For the next two years, he fought the good fight. Treatment. Remission. Celebration. The return of the cancer. A bone marrow transplant.
(When they put a needle into your bones, there is no anesthetic in the world that can stop the pain. I heard him screaming all the way down the hall.)
The white cell count is up. The white cell count is down. Then something called veno-occlusive disease. Here’s what the medical literature says:
Hepatic veno-occlusive disease (VOD) is a common complication occurring within 20 days of bone marrow transplantation (BMT). The pathogenesis involves endothelial damage due to radiation or chemotherapy with deposition of coagulation factors, red cells, and hemosiderin-laden macrophages within terminal hepatic venules. VOD occurs in over half of BMT patients, and although approximately half of all cases resolve, the mortality rate can be over 90 percent in severe cases.
He had a severe case. The family gathered. There were probably a dozen people in his hospital room at 5 p.m. on June 26, 1996. He was in a coma. I was holding his hand. I leaned up close to his ear and said “I love you.” He had not been conscious for several days, but suddenly he said to me, “I love you.” Each breath came slower and slower, and finally a last one. (Today I can never hear the phrase “took his last breath” without being upset.) I looked up and saw the doctor look at his watch, to note the time of death.
My baby brother, Guy, dead at 41.
The next few days were filled with loathsome tasks. Picking out a coffin for someone you love is a lamentable duty, one among many, as I tried to comfort my mother and siblings, politely acknowledge the condolences of others, and make the necessary plans.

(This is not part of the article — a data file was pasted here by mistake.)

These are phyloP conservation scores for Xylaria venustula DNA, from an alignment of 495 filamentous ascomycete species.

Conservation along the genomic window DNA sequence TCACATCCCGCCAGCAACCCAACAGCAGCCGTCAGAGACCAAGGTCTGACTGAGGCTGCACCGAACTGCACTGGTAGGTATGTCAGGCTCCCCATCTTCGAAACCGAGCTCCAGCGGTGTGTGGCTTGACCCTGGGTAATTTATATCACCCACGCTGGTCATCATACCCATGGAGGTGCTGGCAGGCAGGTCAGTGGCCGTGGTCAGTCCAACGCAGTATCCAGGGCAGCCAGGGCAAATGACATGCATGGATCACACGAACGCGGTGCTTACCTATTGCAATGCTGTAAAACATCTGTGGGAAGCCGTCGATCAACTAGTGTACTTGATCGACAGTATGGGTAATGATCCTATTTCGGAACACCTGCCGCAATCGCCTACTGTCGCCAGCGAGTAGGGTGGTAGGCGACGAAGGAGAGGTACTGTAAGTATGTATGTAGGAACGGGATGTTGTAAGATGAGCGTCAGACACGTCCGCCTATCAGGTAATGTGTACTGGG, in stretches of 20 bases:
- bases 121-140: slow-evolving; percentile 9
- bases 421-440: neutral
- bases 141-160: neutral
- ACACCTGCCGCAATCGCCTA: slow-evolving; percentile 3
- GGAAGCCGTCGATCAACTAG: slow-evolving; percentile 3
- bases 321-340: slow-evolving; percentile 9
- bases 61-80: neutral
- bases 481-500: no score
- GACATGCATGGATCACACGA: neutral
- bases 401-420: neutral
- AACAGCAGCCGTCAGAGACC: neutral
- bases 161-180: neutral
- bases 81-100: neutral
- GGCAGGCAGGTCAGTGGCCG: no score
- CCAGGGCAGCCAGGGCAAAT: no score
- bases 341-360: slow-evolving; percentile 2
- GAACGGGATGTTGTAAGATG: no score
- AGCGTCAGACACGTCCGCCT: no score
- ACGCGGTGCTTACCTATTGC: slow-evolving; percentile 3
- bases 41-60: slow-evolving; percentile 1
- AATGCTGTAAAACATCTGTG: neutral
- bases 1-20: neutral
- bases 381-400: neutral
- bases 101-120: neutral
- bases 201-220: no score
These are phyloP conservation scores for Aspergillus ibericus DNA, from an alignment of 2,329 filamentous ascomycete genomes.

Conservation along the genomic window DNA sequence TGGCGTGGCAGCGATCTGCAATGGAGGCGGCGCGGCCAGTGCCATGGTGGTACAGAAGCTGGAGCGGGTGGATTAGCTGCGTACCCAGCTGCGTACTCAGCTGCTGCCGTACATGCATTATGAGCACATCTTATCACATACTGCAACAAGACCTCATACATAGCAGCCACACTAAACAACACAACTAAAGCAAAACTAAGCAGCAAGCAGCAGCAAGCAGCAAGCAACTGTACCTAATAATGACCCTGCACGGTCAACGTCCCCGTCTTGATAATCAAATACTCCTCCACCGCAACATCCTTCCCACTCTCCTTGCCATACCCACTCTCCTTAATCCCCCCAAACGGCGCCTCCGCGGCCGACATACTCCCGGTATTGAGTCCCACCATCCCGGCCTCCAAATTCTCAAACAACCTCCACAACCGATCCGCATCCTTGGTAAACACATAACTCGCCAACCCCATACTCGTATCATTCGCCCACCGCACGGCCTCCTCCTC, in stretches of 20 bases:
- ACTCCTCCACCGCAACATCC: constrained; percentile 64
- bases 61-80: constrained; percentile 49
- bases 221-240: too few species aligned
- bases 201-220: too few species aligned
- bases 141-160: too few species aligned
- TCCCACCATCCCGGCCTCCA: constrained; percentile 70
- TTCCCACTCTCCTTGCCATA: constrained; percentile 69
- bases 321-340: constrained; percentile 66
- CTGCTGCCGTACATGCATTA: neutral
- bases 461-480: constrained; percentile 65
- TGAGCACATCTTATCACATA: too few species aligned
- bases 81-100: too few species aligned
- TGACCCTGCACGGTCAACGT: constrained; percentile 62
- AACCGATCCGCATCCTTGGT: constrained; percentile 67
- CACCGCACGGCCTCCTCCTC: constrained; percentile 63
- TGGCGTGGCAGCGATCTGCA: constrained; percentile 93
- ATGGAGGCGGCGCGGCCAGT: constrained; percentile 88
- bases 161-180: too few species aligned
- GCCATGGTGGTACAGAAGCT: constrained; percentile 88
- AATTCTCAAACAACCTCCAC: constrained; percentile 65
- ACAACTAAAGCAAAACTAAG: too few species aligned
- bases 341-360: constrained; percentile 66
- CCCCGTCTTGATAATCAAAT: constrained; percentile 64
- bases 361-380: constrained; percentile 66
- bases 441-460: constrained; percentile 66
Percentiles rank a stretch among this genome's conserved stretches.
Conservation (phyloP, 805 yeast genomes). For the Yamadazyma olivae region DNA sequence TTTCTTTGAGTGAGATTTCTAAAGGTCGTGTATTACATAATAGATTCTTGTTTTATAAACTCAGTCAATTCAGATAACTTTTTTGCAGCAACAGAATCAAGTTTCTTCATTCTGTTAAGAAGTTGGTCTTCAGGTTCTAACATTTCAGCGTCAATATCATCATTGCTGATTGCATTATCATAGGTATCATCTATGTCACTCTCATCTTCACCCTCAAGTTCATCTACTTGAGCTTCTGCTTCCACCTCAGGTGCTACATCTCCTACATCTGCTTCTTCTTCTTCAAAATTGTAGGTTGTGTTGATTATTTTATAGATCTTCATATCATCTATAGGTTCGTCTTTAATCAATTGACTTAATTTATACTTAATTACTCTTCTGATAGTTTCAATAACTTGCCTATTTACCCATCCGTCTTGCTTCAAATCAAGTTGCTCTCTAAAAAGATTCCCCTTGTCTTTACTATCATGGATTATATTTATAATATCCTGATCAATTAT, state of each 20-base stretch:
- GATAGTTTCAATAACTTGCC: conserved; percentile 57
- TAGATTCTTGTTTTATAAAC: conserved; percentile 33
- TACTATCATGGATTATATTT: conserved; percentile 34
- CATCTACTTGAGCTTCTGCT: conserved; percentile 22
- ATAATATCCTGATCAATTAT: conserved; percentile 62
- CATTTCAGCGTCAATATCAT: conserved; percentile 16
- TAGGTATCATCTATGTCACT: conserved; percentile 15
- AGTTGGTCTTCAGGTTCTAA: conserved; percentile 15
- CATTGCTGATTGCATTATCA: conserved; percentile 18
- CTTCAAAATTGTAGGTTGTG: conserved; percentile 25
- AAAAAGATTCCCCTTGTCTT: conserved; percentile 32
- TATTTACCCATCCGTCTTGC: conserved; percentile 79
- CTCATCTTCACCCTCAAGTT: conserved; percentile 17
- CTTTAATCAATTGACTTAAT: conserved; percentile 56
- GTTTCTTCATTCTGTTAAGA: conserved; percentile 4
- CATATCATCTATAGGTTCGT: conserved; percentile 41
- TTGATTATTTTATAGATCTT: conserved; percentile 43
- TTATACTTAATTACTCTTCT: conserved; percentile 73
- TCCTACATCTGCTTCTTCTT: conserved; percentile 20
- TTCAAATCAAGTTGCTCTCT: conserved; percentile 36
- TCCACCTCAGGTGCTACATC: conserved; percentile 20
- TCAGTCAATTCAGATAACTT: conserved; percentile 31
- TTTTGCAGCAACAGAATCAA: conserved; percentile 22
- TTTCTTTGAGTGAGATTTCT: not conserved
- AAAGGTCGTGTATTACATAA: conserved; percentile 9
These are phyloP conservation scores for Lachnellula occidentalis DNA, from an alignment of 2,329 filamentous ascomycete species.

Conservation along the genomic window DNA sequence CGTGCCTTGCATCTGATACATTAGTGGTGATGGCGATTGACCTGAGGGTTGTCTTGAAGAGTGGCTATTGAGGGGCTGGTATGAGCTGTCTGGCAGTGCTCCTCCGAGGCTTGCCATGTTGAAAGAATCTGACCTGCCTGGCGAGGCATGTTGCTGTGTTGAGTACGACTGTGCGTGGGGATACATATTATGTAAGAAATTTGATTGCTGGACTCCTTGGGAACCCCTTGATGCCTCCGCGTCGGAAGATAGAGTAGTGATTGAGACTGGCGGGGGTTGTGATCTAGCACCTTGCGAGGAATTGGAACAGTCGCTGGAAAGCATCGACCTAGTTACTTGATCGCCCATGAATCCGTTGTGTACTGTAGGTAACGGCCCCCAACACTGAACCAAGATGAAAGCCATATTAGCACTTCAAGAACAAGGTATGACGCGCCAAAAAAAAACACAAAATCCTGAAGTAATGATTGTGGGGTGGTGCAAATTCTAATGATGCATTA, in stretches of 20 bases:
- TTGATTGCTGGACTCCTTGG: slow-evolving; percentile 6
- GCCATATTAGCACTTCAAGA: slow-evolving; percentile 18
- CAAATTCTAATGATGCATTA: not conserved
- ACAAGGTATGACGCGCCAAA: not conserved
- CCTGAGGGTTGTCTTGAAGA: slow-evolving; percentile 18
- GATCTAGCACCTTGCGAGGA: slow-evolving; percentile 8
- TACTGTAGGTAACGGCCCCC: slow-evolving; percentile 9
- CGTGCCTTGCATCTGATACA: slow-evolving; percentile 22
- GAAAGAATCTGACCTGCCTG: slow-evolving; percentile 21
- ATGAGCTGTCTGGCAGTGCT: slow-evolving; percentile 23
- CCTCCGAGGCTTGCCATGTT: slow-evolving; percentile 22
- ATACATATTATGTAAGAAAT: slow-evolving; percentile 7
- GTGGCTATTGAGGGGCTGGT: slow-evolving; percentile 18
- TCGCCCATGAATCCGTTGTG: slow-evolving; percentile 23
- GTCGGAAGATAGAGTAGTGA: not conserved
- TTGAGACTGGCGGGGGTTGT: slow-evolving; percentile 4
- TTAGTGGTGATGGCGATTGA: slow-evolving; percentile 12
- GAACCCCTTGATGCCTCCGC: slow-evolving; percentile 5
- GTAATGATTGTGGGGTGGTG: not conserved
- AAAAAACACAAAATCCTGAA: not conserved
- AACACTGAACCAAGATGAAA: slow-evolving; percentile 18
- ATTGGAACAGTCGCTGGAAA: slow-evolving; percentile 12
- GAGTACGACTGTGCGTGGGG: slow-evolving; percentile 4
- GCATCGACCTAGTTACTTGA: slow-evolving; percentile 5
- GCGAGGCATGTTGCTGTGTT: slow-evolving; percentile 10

You could say, so what? Every family is touched by grief, some worse than others. Some had their entire families go up the chimneys in the death camps. And I agree. There is nothing special about my story, which ended ten years ago today.
So Diedre, this is for you and Myriah. And Jenni, for you and your dad. And for all the grief in all the world.
My brother was a sweet, gentle person who seemed to bear out that old cliché about the good dying young.
"The world breaks everyone and afterward many are strong at the broken places. But those that will not break it kills. It kills the very good and the very gentle and the very brave impartially. If you are none of these you can be sure that it will kill you too but there will be no special hurry."
And so we went to the cemetery, and standing there beside his coffin and that terrible hole in the ground, I read this poem from Catullus:
By ways remote and distant waters sped,
Brother, to thy sad graveside am I come,
That I may give the last gifts to the dead,
And vainly parley with thine ashes dumb;
Since He who now bestows and now denies
Hath ta’en thee, hopeless brother, from mine eyes.
But lo! these gifts, the heirlooms of past years,
Are made sad things to grace thy coffin-shell;
Take them, all drenchéd with a brother’s tears,
And, brother, for all time, hail and farewell.